However, the majority of women with some or all of these ‘risk factors’ will not develop postnatal depression despite their seeming to be at increased risk. It is therefore impossible to accurately predict those mothers who will go on to develop postnatal depression.
The consequences of postnatal depression
Some studies have reported that postnatal depression can be associated with the mother’s ability to bond with her new baby and that where this relationship is poor, later difficulties can arise in the baby’s intellectual and emotional development. However, the research evidence has not yet discovered exactly why these associations exist but they have shown that this can be improved if the woman’s partner is more involved in the care of their baby, or the mother’s depression does not last for several months or longer. It is important that the baby is stimulated and cared for in the early postnatal months but it has been shown that this does not necessarily always have to be done by the mother, as long as it is done with love and attention. Therefore, extra help from the baby’s father and/or grandparents, friends and relatives can also make a huge difference.
Treatment for postnatal depression
Support from their partner, family and friends are important in helping women who are suffering from postnatal depression. Although many women with this condition find that they feel better over a period of three to six months, it is recognised that some women’s postnatal depression will last for much longer. Research has shown that many treatments, not all of which are prescribed medications, are effective in reducing the longer-term effect of depression. You may need to ask whether such opportunities are available in your area.
Talking to someone has helped many women suffering from postnatal depression. This might be a health visitor who will listen to your difficulties and help you think about your problems through offering a series of extra visits known as, ‘active listening’ visits or ‘non-directive counselling’.
Other psychological treatments have also been found to be effective for postnatal depression and include cognitive behavioural therapy, interpersonal therapy and psychodynamic therapy. These use different techniques, carried out by therapists with specific training, but they have also been shown to be equally effective in helping reduce the symptoms of depression. Early results of newer treatments such as infant massage and pram walking exercise programmes, which are designed to help mothers develop a closer relationship with their baby, have also shown promising results.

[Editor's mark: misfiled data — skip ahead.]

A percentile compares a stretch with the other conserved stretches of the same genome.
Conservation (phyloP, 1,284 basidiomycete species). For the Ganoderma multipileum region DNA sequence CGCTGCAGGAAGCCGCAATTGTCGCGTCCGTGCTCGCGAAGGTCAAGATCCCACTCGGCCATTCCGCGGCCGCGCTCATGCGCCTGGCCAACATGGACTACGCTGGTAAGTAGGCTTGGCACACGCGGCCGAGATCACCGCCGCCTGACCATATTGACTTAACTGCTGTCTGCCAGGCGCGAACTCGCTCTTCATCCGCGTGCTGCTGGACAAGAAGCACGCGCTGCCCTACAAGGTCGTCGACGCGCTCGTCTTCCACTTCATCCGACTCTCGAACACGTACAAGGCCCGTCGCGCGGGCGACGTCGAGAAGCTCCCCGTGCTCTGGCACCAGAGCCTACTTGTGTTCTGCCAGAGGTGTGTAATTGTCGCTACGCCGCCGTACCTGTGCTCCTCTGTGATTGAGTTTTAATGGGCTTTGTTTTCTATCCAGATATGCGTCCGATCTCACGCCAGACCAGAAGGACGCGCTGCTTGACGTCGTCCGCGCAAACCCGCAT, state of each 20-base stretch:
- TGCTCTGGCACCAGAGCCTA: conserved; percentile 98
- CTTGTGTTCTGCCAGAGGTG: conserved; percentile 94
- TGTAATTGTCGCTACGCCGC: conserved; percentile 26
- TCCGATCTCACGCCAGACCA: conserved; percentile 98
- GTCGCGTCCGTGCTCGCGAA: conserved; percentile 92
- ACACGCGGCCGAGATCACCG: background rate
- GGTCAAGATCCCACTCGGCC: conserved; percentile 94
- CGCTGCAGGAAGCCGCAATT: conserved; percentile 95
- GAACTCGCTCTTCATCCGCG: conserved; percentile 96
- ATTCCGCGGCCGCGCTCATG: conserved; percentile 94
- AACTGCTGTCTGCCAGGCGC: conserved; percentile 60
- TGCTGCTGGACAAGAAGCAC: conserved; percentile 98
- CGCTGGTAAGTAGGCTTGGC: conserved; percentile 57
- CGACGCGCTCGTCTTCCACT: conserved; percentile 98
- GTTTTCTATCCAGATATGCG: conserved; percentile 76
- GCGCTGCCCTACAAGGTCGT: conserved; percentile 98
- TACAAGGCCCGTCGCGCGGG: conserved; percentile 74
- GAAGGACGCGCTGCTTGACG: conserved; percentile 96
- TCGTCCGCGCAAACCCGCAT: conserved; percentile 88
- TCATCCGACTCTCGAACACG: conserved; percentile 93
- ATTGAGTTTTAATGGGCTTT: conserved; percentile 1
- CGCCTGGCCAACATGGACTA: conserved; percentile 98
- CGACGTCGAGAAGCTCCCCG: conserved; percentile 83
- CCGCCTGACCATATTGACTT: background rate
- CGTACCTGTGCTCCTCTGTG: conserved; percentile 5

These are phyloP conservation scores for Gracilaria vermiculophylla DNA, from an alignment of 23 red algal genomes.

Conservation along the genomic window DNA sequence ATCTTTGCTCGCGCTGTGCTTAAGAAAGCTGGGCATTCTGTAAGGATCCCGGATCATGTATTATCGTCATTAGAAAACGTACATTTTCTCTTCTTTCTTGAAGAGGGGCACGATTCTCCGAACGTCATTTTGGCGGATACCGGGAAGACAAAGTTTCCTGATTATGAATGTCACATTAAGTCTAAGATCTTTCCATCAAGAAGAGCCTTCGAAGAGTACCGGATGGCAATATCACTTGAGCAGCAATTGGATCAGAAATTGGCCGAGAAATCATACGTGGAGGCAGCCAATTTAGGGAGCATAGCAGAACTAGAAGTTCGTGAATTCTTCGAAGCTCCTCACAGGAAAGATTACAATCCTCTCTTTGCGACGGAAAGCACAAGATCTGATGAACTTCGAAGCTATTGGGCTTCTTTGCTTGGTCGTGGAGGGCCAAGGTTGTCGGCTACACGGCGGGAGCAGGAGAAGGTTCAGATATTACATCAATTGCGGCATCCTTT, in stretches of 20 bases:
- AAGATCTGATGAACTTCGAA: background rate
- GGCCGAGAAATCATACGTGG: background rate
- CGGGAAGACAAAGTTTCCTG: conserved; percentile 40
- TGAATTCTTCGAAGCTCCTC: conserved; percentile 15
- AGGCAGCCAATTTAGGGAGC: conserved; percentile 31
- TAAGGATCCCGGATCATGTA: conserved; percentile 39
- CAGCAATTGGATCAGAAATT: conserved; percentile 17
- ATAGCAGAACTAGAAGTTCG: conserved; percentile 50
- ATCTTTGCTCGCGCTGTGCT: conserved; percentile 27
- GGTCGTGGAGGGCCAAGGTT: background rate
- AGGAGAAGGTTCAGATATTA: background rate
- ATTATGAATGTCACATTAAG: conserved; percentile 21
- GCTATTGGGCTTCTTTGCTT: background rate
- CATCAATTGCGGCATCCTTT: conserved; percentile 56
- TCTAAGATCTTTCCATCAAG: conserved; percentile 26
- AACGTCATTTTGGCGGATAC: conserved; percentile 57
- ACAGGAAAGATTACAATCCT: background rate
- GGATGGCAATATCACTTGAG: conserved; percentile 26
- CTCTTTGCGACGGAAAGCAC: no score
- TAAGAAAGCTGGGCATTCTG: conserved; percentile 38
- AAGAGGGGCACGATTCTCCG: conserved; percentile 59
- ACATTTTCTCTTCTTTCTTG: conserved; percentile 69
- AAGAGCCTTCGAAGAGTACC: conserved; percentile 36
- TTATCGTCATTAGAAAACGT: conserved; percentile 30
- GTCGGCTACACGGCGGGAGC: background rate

Where some women have more severe postnatal depression, prescribed medication (antidepressants) is probably the most appropriate and effective treatment. It is best to discuss the effects of individual antidepressants with your doctor so that you can reach a decision that is best for you and your individual needs. In rare cases, some women become very severely depressed and may then need admission to hospital for their own safety and to receive specialist help. In many parts of the United Kingdom, mother and baby units are available so that women can receive specialist treatment without being separated from their baby; most of these units will care for women and their babies up to a year old. Throughout any treatment, the intention is to avoid, or minimise, any separation of the mother from her baby and family members.
Can postnatal depression be prevented?
There have been many research studies that have looked at the different ways to try and prevent postnatal depression through the use of antenatal and postnatal support groups. Although these studies have had mixed success, going to antenatal and/or postnatal groups for support, as well as asking family and friends to help with baby care and housework would appear to be helpful. Don’t feel that you should have to cope with a new baby alone.
If you have concerns about anything raised in this article, feel that you are already experiencing mood changes or depression, or think you might be at risk of developing them, you should seek advice. It may be easier for you to contact someone you already know and feel comfortable talking to, for example, your GP, midwife or health visitor. Alternatively, you may prefer to contact a self-help organisation.